Price

At the lower end of the price scale, you can purchase a light-duty plastic submersible sump pump for about $50 or $60. The decent mid-range sump pumps, either pedestal or submersible, are available in the $80 to about $170 price range. If you're looking for a heavy-duty cast iron submersible sump pump with battery backup, those models can range from $200 to more than $500.

FAQ

Q. Does a sump pump turn on automatically?

A. Yes, in most instances it does. You can override this feature, but then you run the risk of having the water level rise significantly, enough to flood your basement.

Q. Why is my sump pump running constantly, even when there is no water to pump?

A. If you have a sump pump with a float switch, it could be stuck in the "on" position. If you run a sump pump when there is no water, it can cause your pump to burn out prematurely.

Sump pumps we recommend

Best of the best: Wayne 1/2 HP Primary and Battery Backup Combination Sump Pump System

Our take: A powerful top-of-the-line sump pump system that is designed to protect your home even if the power fails.

What we like: The Wayne sump pump system comes pre-assembled and preset for an effortless drop-in installation. It's suitable for sump basins that are 15 inches in diameter or larger. At 10 feet, it still has a flow rate of 52 GPM.

What we dislike: About the only downside to this high-quality pump is the high price tag. If it fits within your budget, you will be satisfied.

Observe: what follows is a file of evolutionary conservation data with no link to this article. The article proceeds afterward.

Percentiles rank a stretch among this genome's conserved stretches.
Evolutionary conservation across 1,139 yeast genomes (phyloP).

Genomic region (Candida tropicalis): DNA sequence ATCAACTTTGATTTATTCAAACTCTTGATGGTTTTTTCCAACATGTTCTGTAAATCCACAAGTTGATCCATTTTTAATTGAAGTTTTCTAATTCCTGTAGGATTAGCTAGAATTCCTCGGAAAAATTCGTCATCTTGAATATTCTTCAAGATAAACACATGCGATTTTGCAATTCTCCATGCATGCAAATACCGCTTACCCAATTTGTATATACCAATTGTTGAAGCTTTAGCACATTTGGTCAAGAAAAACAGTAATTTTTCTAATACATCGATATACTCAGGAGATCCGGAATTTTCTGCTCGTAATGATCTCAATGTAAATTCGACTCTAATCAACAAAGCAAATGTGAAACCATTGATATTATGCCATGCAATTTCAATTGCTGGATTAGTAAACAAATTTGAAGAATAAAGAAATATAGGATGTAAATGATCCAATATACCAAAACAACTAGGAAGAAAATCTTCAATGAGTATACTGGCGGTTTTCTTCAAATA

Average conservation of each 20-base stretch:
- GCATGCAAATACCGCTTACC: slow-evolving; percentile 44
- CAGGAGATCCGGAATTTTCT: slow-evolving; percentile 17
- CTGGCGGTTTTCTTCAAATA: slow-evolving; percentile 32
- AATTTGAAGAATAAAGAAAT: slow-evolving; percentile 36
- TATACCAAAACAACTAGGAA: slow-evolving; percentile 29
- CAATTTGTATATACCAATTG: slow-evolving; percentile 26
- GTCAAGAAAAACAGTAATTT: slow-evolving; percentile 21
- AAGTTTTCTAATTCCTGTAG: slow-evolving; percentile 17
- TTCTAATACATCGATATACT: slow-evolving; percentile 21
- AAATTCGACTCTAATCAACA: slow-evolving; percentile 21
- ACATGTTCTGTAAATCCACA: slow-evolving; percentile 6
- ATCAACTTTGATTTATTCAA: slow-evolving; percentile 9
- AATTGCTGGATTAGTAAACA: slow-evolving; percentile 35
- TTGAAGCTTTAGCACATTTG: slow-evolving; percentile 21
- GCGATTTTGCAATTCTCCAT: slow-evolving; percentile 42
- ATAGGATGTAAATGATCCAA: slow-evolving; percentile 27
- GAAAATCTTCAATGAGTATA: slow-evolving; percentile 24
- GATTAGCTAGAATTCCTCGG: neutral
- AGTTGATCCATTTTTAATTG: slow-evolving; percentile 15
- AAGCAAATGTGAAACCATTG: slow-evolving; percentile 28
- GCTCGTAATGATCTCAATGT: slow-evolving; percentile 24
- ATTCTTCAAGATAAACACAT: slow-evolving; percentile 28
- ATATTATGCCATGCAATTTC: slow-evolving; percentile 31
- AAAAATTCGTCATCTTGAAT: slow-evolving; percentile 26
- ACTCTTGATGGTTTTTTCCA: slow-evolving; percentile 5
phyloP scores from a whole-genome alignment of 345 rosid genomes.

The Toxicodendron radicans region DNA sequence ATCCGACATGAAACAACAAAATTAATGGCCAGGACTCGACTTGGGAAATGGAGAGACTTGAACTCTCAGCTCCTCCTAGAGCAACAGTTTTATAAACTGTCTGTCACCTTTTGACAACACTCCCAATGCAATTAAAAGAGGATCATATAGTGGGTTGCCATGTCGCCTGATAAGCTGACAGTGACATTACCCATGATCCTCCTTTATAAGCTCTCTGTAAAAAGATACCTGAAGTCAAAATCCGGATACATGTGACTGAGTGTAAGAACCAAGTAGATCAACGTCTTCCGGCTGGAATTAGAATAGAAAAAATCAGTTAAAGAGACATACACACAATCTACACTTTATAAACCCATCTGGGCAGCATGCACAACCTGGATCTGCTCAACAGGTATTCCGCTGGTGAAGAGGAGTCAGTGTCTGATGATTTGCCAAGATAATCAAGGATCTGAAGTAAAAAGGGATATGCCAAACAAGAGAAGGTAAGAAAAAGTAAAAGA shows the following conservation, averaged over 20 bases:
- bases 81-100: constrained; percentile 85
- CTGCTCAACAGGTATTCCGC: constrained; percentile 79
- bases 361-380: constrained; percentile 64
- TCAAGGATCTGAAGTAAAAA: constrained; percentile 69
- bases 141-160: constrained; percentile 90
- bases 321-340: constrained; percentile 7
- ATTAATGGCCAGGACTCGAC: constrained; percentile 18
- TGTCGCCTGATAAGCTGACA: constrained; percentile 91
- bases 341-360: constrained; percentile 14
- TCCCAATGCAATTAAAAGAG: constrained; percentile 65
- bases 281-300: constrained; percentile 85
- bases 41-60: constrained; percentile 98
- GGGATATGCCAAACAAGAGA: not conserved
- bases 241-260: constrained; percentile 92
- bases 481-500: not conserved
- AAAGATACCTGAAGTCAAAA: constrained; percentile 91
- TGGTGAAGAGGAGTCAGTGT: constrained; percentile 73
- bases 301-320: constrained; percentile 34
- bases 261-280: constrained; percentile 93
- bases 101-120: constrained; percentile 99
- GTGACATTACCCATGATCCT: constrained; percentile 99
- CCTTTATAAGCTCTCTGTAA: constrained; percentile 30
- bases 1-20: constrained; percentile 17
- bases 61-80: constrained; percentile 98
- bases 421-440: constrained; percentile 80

Best bang for your buck: Superior Pump 1/3 HP Thermoplastic Submersible Utility Pump

Our take: A durable thermoplastic submersible sump pump that is manufactured to deliver many years of reliable service.

What we like: This sump pump features an intake screen to keep debris from entering the pump and clogging the impeller. It also has a transport handle and an adapter, so you can attach a garden hose to the discharge. Additionally, it is one of the most affordable sump pumps on the market.

What we dislike: At 10 feet, this pump can only move about 28 GPM of water, so it is not as powerful as the other models in this shortlist.

Choice 3: Zoeller Mighty-Mate Submersible Sump Pump, 1/3 HP

Our take: An impressive cast iron submersible pump that is reasonably priced.

What we like: This sump pump features a sturdy build. At five feet it can pump 43 GPM. It has a cast iron switch case, motor, and pump housing. The base is manufactured using a corrosion-resistant thermoplastic.

What we dislike: This pump runs loud. A few different quality-control issues have been noted, which can add unnecessary frustration if you receive a bad one of the batch.

Allen Foster is a writer for BestReviews. BestReviews is a product review company with a singular mission: to help simplify your purchasing decisions and save you time and money. BestReviews never accepts free products from manufacturers and purchases every product it reviews with its own funds.